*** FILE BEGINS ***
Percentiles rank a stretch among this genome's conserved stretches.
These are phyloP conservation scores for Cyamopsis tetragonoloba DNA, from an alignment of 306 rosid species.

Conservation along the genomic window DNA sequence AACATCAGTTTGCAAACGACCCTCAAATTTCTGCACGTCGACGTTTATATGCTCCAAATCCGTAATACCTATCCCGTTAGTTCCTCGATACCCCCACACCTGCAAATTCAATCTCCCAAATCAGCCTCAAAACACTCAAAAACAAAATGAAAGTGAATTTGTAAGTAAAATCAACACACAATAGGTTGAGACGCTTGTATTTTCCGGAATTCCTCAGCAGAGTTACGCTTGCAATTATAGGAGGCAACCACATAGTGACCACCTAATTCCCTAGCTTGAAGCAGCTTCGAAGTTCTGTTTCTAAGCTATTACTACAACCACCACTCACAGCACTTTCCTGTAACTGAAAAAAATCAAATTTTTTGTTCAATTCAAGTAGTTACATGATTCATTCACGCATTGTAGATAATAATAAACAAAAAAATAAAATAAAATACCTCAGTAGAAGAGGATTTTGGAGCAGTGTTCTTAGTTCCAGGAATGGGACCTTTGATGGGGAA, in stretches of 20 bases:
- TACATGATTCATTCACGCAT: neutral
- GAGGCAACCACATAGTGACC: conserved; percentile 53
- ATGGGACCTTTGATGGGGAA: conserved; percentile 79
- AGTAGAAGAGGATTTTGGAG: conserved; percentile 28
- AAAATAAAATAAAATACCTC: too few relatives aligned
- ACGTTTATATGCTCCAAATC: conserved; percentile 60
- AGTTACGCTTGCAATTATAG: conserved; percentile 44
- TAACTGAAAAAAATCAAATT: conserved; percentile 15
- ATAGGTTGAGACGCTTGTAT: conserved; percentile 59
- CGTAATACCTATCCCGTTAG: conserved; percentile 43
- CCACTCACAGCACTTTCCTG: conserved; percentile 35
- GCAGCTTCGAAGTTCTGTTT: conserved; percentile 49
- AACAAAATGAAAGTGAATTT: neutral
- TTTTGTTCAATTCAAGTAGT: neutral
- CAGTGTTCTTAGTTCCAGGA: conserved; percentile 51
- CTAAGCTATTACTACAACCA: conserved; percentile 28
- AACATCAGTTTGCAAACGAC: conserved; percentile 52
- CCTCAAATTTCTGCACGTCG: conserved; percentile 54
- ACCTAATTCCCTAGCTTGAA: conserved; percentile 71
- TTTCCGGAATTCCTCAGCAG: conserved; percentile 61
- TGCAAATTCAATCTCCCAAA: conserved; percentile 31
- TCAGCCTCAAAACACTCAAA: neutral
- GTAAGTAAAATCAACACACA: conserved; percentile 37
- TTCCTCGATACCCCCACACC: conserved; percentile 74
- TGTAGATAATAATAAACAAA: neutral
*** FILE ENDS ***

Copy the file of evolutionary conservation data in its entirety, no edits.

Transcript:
Percentiles rank a stretch among this genome's conserved stretches.
These are phyloP conservation scores for Cyamopsis tetragonoloba DNA, from an alignment of 306 rosid species.

Conservation along the genomic window DNA sequence AACATCAGTTTGCAAACGACCCTCAAATTTCTGCACGTCGACGTTTATATGCTCCAAATCCGTAATACCTATCCCGTTAGTTCCTCGATACCCCCACACCTGCAAATTCAATCTCCCAAATCAGCCTCAAAACACTCAAAAACAAAATGAAAGTGAATTTGTAAGTAAAATCAACACACAATAGGTTGAGACGCTTGTATTTTCCGGAATTCCTCAGCAGAGTTACGCTTGCAATTATAGGAGGCAACCACATAGTGACCACCTAATTCCCTAGCTTGAAGCAGCTTCGAAGTTCTGTTTCTAAGCTATTACTACAACCACCACTCACAGCACTTTCCTGTAACTGAAAAAAATCAAATTTTTTGTTCAATTCAAGTAGTTACATGATTCATTCACGCATTGTAGATAATAATAAACAAAAAAATAAAATAAAATACCTCAGTAGAAGAGGATTTTGGAGCAGTGTTCTTAGTTCCAGGAATGGGACCTTTGATGGGGAA, in stretches of 20 bases:
- TACATGATTCATTCACGCAT: neutral
- GAGGCAACCACATAGTGACC: conserved; percentile 53
- ATGGGACCTTTGATGGGGAA: conserved; percentile 79
- AGTAGAAGAGGATTTTGGAG: conserved; percentile 28
- AAAATAAAATAAAATACCTC: too few relatives aligned
- ACGTTTATATGCTCCAAATC: conserved; percentile 60
- AGTTACGCTTGCAATTATAG: conserved; percentile 44
- TAACTGAAAAAAATCAAATT: conserved; percentile 15
- ATAGGTTGAGACGCTTGTAT: conserved; percentile 59
- CGTAATACCTATCCCGTTAG: conserved; percentile 43
- CCACTCACAGCACTTTCCTG: conserved; percentile 35
- GCAGCTTCGAAGTTCTGTTT: conserved; percentile 49
- AACAAAATGAAAGTGAATTT: neutral
- TTTTGTTCAATTCAAGTAGT: neutral
- CAGTGTTCTTAGTTCCAGGA: conserved; percentile 51
- CTAAGCTATTACTACAACCA: conserved; percentile 28
- AACATCAGTTTGCAAACGAC: conserved; percentile 52
- CCTCAAATTTCTGCACGTCG: conserved; percentile 54
- ACCTAATTCCCTAGCTTGAA: conserved; percentile 71
- TTTCCGGAATTCCTCAGCAG: conserved; percentile 61
- TGCAAATTCAATCTCCCAAA: conserved; percentile 31
- TCAGCCTCAAAACACTCAAA: neutral
- GTAAGTAAAATCAACACACA: conserved; percentile 37
- TTCCTCGATACCCCCACACC: conserved; percentile 74
- TGTAGATAATAATAAACAAA: neutral